Turbulence is the third studio album by Yes guitarist Steve Howe, released in 1991 through Relativity Records. It is Howe's first solo release since 1979, with his band including former Yes drummer Bill Bruford and former Ultravox keyboardist Billy Currie. The album is composed of guitar-based instrumentals, showcasing different genres that have influenced Howe. "Sensitive Chaos" contains a melody which would also be used in "I Would Have Waited Forever", the opening track to Yes' 1991 album Union.
File under "Yes." When this version of the band couldn't obtain rights to the name, they put their album out under their combined names, but it's still Yes by any other name. Jon Anderson's tenor wails through spacy lyrics, Rick Wakeman constructs cathedrals of synthesized sound, Steve Howe rips high-pitched guitar leads, and Bill Bruford makes his drums sound like timpani…
The Steve Howe Album is the title of Yes guitarist Steve Howe's second solo album. It was released in 1979. The album featured current (Alan White) and former (Bill Bruford and Patrick Moraz) Yes band members.
Beginnings is the title of Yes guitarist Steve Howe's first solo album. It was released in 1975. The five Yes band members each released a solo album in 1975/6. Members Alan White and Patrick Moraz from that line-up guest on Beginnings, while Howe performed on White's Ramshackled album. The album also features former Yes band-member and drummer Bill Bruford on "Pleasure Stole the Night" and "Break Away From It All". There are also members of the English medieval progressive rock band Gryphon, Graeme Taylor, Malcolm Bennett, Dave Oberlé on one of the songs.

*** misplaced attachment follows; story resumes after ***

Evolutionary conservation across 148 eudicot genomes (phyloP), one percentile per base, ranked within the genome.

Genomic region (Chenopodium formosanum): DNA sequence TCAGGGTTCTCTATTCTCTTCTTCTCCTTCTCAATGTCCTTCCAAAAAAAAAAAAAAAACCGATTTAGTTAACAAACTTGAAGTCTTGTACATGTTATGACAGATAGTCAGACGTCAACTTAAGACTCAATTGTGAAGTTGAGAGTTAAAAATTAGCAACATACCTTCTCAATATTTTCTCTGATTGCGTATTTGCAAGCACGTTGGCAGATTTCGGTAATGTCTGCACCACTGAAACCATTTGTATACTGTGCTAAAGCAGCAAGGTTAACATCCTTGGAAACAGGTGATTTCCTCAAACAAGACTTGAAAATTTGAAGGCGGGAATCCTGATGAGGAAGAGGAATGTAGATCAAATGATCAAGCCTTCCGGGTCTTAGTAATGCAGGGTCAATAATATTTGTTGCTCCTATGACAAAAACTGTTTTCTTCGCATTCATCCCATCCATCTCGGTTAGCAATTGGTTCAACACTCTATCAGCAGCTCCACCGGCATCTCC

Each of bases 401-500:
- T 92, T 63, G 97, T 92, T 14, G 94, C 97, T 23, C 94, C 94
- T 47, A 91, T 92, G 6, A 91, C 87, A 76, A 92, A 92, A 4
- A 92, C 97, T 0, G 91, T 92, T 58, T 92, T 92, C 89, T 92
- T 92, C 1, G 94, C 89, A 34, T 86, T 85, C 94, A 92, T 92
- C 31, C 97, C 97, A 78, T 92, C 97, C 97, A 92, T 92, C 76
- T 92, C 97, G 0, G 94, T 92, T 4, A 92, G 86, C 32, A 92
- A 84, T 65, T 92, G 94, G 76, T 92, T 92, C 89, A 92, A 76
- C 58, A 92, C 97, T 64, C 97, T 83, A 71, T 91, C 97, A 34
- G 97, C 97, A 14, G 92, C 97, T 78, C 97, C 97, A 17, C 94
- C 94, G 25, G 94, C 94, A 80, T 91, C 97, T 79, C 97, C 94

Anderson Bruford Wakeman Howe is the only studio album by four alumni of the progressive rock group Yes: Jon Anderson, Bill Bruford, Rick Wakeman, and Steve Howe, released on 20 June 1989 for Arista Records.
First up is Big Bill Broonzy pulling out all the stops for a smokey bistro set in '56 and '57, followed by a Roosevelt Sykes studio session from '61. Songs include The Honeydripper; Night Time Is the Right Time; Sweet Old Chicago; House Rent Stomp; Saturday Night Blues; Guitar Shuffle, and more.
Big Bill Broonzy’s recording career spanned from 1927 until his death in 1958. His repertoire was well recorded, from solo to duets to ensemble playing. He was rediscovered just as the "folk-revival" began in the early 1950s. Big Bill was a master of ragtime and country blues guitar. His playing was highlighted by a strong pulsating bass and melodic lead lines. Woody Mann carefully explains Big Bill’s techniques and style in this video lesson.